When the Abbé de l'Epée originated the method of signs, many of his contemporaries, such as the Abbé Deschamps, refused to be associated with the new school, and between him and Samuel Heinicke of Leipzig, the great upholder of the speech method, there was carried on a spirited controversy, which has continued ever since, among the educators of the deaf. Professor E. A. Fay, in the "American Annals of the Deaf", gives the following classification and definition of the methods used in the schools for the deaf:
(I) The Manual Method: Signs, the manual alphabet, and writing are the chief means used in the instruction of the pupils, and the principal objects aimed at are mental development, and facility in the comprehension and use of written language. The degree of relative importance given to these three means varies in different schools; but it is a difference only in degree, and the end aimed at is the same in all.
(2) The Manual Alphabet Method: The manual alphabet method and writing are the chief means used in the instruction of the pupils, and the principal objects aimed at are mental development, and facility in the comprehension and use of written language. Speech and speech-reading are taught to all of the pupils in one of the schools (the Western New York Institution) recorded as following this method.
(3) The Oral Method: Speech and speech-reading, together with writing, are made the chief means of instruction, and facility in speech and speech-reading, as well as mental development and written language, is aimed at. There is a difference in different schools in the extent to which the use of natural signs is allowed in the early part of the course, and also in the prominence given to writing as an auxiliary to speech and speech-reading in the course of instruction; but they are differences only in degree, and the end aimed at is the same in all.
(4) The Auricular Method:—The hearing of semi-deaf pupils is utilized and developed to the greatest possible extent, and, with or without the aid of artificial appliances, their education is carried on chiefly through the use of speech and hearing, together with writing. The aim of the method is to graduate its pupils as hard-of-hearing speaking people instead of deaf-mutes.
(5) The Combined System:—Speech and speech-reading are regarded as very important, but mental development and the acquisition of language are regarded as still more important. It is believed that, in many cases, mental development and the acquisition of language can be best promoted by the manual or the manual-alphabet method, and so far as circumstances permit, such method is chosen for each pupil as seems best adapted for his individual case. Speech and speech-reading are taught where the measure of success seems likely to justify the labor expended, and, in most of the schools, some of the pupils are taught wholly or chiefly by the oral method or by the auricular method."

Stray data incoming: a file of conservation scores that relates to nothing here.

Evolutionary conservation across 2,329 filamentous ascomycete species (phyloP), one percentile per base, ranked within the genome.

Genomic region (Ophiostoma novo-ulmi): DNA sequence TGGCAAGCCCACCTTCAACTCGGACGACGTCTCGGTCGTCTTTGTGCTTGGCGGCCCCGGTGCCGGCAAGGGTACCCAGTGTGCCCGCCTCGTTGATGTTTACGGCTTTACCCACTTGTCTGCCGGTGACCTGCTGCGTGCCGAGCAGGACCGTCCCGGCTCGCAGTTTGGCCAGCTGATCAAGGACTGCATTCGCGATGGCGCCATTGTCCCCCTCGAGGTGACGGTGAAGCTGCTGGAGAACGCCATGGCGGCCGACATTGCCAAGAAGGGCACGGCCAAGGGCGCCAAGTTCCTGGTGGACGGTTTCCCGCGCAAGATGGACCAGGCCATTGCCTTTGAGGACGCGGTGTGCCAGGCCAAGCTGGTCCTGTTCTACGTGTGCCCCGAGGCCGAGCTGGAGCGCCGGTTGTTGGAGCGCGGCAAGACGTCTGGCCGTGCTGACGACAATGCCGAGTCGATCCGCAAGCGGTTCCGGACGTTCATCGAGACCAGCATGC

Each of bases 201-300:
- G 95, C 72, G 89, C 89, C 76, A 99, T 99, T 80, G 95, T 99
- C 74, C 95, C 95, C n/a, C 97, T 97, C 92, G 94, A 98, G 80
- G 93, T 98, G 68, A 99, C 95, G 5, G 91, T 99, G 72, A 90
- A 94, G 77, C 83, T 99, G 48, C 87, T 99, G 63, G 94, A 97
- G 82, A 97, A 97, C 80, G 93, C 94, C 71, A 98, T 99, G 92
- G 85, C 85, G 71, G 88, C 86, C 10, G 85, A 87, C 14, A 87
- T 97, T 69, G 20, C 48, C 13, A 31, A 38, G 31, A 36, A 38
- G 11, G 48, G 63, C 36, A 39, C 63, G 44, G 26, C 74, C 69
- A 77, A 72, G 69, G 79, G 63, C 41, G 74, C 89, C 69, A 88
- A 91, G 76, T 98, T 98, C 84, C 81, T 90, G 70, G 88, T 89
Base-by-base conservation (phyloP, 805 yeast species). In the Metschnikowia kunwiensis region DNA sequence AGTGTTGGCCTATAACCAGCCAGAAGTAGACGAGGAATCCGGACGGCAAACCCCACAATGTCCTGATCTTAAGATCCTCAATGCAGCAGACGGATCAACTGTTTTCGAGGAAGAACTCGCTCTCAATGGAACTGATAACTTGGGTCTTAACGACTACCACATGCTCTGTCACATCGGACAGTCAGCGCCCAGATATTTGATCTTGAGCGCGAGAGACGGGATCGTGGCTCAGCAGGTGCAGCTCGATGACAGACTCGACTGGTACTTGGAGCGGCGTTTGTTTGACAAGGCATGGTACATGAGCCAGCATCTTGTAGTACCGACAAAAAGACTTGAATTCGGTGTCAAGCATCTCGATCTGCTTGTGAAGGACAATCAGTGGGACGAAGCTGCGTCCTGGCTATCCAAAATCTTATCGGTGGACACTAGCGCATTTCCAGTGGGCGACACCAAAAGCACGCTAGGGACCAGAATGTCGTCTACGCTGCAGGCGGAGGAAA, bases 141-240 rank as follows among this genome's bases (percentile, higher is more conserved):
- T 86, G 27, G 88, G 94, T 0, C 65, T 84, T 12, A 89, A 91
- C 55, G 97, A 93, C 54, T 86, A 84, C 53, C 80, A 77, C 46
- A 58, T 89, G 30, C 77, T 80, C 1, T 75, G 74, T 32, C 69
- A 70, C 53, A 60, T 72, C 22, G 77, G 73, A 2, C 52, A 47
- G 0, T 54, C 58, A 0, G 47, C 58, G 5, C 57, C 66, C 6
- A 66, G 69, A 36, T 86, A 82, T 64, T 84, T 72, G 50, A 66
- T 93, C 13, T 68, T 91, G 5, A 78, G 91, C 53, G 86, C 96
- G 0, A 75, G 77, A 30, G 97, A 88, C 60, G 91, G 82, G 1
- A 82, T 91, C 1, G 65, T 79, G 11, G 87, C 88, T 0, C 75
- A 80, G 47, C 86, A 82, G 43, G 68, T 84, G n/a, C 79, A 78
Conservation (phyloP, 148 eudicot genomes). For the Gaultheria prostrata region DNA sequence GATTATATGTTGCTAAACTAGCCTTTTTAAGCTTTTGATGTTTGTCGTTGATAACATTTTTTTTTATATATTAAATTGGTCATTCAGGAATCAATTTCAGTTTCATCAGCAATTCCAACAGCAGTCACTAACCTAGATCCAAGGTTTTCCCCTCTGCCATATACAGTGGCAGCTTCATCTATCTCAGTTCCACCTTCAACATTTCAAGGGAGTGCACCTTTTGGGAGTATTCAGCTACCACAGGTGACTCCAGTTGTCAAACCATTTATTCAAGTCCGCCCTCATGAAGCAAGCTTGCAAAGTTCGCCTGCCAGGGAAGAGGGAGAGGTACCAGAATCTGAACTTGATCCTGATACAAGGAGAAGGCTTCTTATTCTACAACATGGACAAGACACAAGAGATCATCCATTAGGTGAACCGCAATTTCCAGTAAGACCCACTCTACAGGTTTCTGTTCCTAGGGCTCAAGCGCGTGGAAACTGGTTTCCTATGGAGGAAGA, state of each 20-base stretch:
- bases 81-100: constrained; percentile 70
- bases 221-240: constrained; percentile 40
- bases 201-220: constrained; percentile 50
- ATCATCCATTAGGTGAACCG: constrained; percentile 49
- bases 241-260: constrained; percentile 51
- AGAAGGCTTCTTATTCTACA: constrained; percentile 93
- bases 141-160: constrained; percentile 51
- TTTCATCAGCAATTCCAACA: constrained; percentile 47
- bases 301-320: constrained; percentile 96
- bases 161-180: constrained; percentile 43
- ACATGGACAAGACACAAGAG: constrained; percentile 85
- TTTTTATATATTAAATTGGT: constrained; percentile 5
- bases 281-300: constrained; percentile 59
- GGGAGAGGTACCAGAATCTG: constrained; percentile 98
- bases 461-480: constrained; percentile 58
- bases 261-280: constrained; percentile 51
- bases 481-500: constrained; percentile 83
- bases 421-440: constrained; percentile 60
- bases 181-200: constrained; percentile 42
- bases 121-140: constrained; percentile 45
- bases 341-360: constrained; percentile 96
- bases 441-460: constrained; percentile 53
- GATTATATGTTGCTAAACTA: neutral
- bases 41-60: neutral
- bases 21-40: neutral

Some educators of the deaf employ the method of visible speech, which is a species of phonetic writing symbolizing the movements of the vocal organs in the production of speech. There is also a phonetic manual in which the several positions of the hand not only represent various speech sounds, but also indicate concisely the way in which the represented sound is physiologically or mechanically produced (see Lyon, "Phonetic Manual", Rochester, New York, 1891). Whipple, in his "Phonetic Manual", endeavors to depict the positions taken by the visible organs, the teeth, lips, tongue, and palate, in the production of sound.
It is beyond the scope of this article to discuss the merits of the various methods in use. A teacher of the deaf cannot lose sight of the fact that in the term deaf, or deaf-mute, there are included at least four subclasses, namely, the semi-mutes, who have lost their hearing after they had acquired more or less perfectly the use of language; the semi-deaf, who retain some power of hearing, but yet cannot attend with profit schools for hearing children; the congenitally deaf, possessing some ability to perceive sound; and the totally deaf from birth, who are unable to perceive sound. A teacher of hearing children may take for granted, if the class is properly graded, that all his pupils are on the same plane; but a teacher of the deaf, whose pupils may be only four in number, may have before him, even in the lowest grade, as many different kinds of deaf children as there are pupils in the class. These he must instruct and educate. Considering that the deaf child is very much handicapped, and that the period of its schooldays are limited, it is reasonable to suppose that a good teacher will take advantage of every latent power possessed by the child for educational development. In a word, the teacher will suit the method to the child and not endeavor to adapt the child to the method. It would certainly be a mistake to use the purely oral method for all deaf-mutes without discrimination and without considering the capacity, eyesight, etc. of the pupil.